It was chambered for a revolutionary cartridge, the 7.92×33 Kurz (short). The new round fired a 125-grain bullet at 2,200 fps. Because of its minimal kick and the 11-pound weight and straight-line recoil of the StG 44, it was accurate out to 300 meters even on full auto, giving Landsers (infantry) the firepower of a conventional submachine gun but with more than treble the range. Nothing like the StG-44 had been seen before on a battlefield. Fortunately for the Allies, Germany did not have the production facilities to get the gun into general distribution.
However, StGs did find their way to the shop of Mikhail Kalashnikov who, after World War II, was designing an assault rifle for the Soviet Army. As its basis, he stuck with Russia’s 7.62×39 cartridge, which was introduced in 1943 and had been inspired by the Kurz. Kalashnikov’s new rifle was the AK-47, which is the most-produced and most successful military rifle in history, and the most recognizable machine of any kind in the world.
4. The .222 Remington (1950)
The brainchild of Remington designer Merle (Mike) Walker, the .222 was an original concept not based on an existing cartridge. It was the first rimless .224 round made in the United States, and in its basic configuration, fired 50-grain bullets at 3,200 fps. Walker was one of the founding fathers of benchrest shooting, and his creation was, above all things, accurate. From its introduction and for several decades thereafter, if you saw a group that caused you to wet yourself, odds are it was printed by a .222. Introduced in the Model 722 rifle, which was cheap, ugly, and highly accurate, the Triple Deuce was a huge commercial success and, in the hands of benchrest shooters, spearheaded the drive toward the unbelievably accurate rifles that we take for granted today.
But the story doesn’t end there. The .222 was followed in 1958 by the slightly larger .222 Remington Magnum, which added 5 grains of bullet weight and 100 fps of velocity. It caught the interest of the U.S. Army, which was looking for a round for the AR-15, the successor to the M-14. Army Ordnance kept the ballistics of the .222 Magnum, but the case they opted for differed in shape. The result is known as the 5.56mm NATO, or .223, and its success was so immense that it killed off both the .222 and the .222 Magnum in short order. The adoption of a .224-caliber round as a main infantry cartridge is as radical an innovation as we’ve seen since 1906 and the debut of the .30/06, but history has proved it was the way to go. And it all started with Mike Walker’s benchrest round.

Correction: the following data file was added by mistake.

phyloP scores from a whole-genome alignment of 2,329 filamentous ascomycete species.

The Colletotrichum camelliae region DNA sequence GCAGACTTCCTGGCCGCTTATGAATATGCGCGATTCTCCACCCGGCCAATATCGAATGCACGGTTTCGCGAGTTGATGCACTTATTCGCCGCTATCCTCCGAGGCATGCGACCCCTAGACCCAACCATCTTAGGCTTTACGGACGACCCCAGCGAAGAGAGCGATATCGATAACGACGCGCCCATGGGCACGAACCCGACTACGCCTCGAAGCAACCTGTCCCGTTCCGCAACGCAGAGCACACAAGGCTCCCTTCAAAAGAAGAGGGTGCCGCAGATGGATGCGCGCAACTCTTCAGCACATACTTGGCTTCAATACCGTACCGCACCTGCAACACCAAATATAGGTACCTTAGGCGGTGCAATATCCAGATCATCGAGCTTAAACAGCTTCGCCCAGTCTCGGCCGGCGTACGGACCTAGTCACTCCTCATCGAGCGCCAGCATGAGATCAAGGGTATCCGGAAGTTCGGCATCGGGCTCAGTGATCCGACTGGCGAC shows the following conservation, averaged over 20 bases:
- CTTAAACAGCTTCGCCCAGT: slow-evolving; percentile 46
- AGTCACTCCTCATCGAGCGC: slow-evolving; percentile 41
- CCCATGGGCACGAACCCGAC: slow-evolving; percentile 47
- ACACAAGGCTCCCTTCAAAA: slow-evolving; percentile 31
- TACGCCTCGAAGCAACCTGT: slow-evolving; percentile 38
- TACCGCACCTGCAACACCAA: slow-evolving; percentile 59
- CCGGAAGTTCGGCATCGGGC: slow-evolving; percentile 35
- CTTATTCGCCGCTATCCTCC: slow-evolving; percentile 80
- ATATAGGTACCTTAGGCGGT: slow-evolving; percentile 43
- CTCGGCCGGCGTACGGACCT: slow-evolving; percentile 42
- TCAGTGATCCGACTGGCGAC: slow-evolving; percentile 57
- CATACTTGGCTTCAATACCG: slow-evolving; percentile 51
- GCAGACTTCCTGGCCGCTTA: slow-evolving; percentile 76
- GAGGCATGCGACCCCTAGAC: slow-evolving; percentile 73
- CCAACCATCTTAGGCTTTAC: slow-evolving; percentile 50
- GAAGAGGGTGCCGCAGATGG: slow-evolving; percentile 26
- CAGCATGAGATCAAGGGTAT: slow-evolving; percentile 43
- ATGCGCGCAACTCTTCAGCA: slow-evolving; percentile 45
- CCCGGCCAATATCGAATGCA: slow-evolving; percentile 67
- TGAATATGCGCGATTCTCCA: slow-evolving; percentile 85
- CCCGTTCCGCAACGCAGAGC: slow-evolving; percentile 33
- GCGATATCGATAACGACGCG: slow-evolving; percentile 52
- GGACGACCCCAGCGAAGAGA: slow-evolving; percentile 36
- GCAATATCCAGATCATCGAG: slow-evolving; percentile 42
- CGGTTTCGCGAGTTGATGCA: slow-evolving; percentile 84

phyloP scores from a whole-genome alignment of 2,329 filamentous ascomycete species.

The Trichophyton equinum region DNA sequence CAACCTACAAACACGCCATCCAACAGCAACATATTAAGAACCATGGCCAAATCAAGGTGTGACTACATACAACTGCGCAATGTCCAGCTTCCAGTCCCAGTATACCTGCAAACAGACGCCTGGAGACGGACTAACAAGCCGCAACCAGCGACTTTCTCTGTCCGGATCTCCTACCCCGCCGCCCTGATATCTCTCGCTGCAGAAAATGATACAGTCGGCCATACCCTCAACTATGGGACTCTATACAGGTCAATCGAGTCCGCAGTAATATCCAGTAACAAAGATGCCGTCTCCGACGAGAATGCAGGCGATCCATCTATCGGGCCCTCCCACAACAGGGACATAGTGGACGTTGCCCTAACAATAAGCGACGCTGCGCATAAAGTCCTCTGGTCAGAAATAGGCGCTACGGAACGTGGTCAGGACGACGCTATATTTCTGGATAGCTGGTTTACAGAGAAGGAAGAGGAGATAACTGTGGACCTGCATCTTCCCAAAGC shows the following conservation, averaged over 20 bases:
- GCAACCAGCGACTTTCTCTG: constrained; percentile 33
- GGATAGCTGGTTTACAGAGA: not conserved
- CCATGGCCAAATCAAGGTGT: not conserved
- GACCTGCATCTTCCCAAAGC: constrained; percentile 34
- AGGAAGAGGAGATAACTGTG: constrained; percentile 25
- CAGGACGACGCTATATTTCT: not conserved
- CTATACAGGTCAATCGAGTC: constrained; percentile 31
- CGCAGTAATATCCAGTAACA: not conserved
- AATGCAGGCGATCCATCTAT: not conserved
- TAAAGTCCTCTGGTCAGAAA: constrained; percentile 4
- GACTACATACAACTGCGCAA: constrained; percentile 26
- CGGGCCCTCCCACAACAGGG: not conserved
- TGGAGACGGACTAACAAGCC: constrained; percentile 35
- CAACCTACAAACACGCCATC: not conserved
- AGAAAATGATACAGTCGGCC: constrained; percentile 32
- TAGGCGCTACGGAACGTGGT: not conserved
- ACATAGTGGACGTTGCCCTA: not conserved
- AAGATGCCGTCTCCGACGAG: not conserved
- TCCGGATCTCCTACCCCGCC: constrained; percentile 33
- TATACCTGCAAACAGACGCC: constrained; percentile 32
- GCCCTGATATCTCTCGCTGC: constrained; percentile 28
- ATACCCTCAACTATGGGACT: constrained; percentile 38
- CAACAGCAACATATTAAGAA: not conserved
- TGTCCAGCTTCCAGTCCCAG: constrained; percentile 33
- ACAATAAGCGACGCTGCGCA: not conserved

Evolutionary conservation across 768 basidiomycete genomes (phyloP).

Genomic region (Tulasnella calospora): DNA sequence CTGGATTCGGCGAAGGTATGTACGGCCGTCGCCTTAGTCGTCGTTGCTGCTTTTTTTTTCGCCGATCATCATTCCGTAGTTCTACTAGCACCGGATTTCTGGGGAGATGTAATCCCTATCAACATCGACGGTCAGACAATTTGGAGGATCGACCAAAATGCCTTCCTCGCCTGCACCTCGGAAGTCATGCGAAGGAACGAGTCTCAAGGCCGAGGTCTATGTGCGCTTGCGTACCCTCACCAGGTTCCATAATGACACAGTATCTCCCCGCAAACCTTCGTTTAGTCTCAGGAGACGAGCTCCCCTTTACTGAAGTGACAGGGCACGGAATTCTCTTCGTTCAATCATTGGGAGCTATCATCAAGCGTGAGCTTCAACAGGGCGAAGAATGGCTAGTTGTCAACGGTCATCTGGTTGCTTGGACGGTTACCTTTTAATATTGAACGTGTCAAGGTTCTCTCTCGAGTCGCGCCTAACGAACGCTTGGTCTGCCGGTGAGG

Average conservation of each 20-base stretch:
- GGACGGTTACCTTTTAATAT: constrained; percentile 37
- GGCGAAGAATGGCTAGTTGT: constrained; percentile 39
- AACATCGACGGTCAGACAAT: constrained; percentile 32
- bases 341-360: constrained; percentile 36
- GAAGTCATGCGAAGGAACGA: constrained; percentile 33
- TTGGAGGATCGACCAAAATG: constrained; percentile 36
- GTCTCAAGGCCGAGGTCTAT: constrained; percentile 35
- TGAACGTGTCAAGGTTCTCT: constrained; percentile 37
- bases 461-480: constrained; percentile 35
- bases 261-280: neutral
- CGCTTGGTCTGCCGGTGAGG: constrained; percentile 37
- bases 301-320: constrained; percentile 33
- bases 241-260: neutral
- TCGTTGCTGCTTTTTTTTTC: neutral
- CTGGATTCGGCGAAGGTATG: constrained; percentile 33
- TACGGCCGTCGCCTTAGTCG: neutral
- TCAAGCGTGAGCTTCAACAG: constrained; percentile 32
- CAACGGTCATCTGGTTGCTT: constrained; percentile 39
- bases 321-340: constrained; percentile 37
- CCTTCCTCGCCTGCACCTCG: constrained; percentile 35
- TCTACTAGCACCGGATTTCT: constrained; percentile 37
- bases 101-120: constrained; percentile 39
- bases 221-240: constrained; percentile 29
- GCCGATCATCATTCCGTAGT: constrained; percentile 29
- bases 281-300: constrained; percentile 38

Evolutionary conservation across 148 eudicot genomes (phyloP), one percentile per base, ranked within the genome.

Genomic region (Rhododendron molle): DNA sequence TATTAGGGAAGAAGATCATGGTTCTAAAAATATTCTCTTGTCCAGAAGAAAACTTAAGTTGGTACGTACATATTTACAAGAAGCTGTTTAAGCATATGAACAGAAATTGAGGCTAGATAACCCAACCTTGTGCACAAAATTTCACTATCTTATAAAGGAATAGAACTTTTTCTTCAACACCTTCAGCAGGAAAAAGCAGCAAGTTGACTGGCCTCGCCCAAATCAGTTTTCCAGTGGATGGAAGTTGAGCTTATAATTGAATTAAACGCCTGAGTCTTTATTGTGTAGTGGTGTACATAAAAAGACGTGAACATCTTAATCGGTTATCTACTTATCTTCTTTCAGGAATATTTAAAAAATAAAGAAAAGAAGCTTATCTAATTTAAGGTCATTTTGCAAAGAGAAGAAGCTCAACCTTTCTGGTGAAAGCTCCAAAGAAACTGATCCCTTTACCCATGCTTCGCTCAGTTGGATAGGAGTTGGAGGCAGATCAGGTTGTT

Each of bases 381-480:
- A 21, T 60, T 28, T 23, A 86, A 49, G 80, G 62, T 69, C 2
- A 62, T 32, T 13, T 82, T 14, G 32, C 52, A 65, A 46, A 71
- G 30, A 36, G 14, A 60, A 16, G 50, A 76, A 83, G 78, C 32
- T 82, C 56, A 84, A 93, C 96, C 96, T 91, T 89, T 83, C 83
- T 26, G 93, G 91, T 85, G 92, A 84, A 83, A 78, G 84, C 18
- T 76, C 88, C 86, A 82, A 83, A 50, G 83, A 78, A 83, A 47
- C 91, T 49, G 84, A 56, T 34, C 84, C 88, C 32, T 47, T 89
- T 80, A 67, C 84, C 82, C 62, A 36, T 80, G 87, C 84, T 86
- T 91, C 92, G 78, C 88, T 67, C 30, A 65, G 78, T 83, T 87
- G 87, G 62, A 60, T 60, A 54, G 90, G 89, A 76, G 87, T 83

5. The 6.5 Creedmoor (2007)
In just under 60 years of covering guns, I’ve never seen anything like the Creedmoor phenomenon. If ever there was an unlikelier candidate for its wild success, I can’t imagine what it might be.
Based on the .30 Thompson Center case, the Creedmoor fires a 140-grain bullet at 2,800 fps. Its bullet diameter, 6.5mm (.264) had been a commercial failure in the United States for a century. The cartridge doesn’t offer screaming velocity. It’s named after a once-famous rifle range that has not existed for a long time. It was not designed for hunting, but for long-range target shooting, at which comparatively few people compete because it’s both difficult and expensive. After making its debut, it sat around for a number of years with no one paying much attention…and then it simply exploded.
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All of a sudden, everyone had to have a 6.5CM. I think it may represent a kind of maturing of the American shooter. It came along at the same time as the craze for long-range hunting, and for as long as I can remember, to hit something at long range, you put a heavy bullet in a cartridge of at least .30 caliber, stuffed a monstrous load of powder behind it, and ignored the fact that the recoil caused you to bleed from the eyes when you pulled the trigger.
But if you’re armed with a Creedmoor, you don’t need to incur detached retinas and slipped discs. Take a bullet of adequate weight with a B.C. in the upper 400s or better, propel it at reasonable, not high, velocity, employ the fantastic accuracy of factory drop charts, laser rangefinders, and range-compensating scopes, and you’ll get the job done. This is a sea change in shooting, nothing less, and at the crest of the leading wave is the mild-mannered but mighty 6.5 Creedmoor.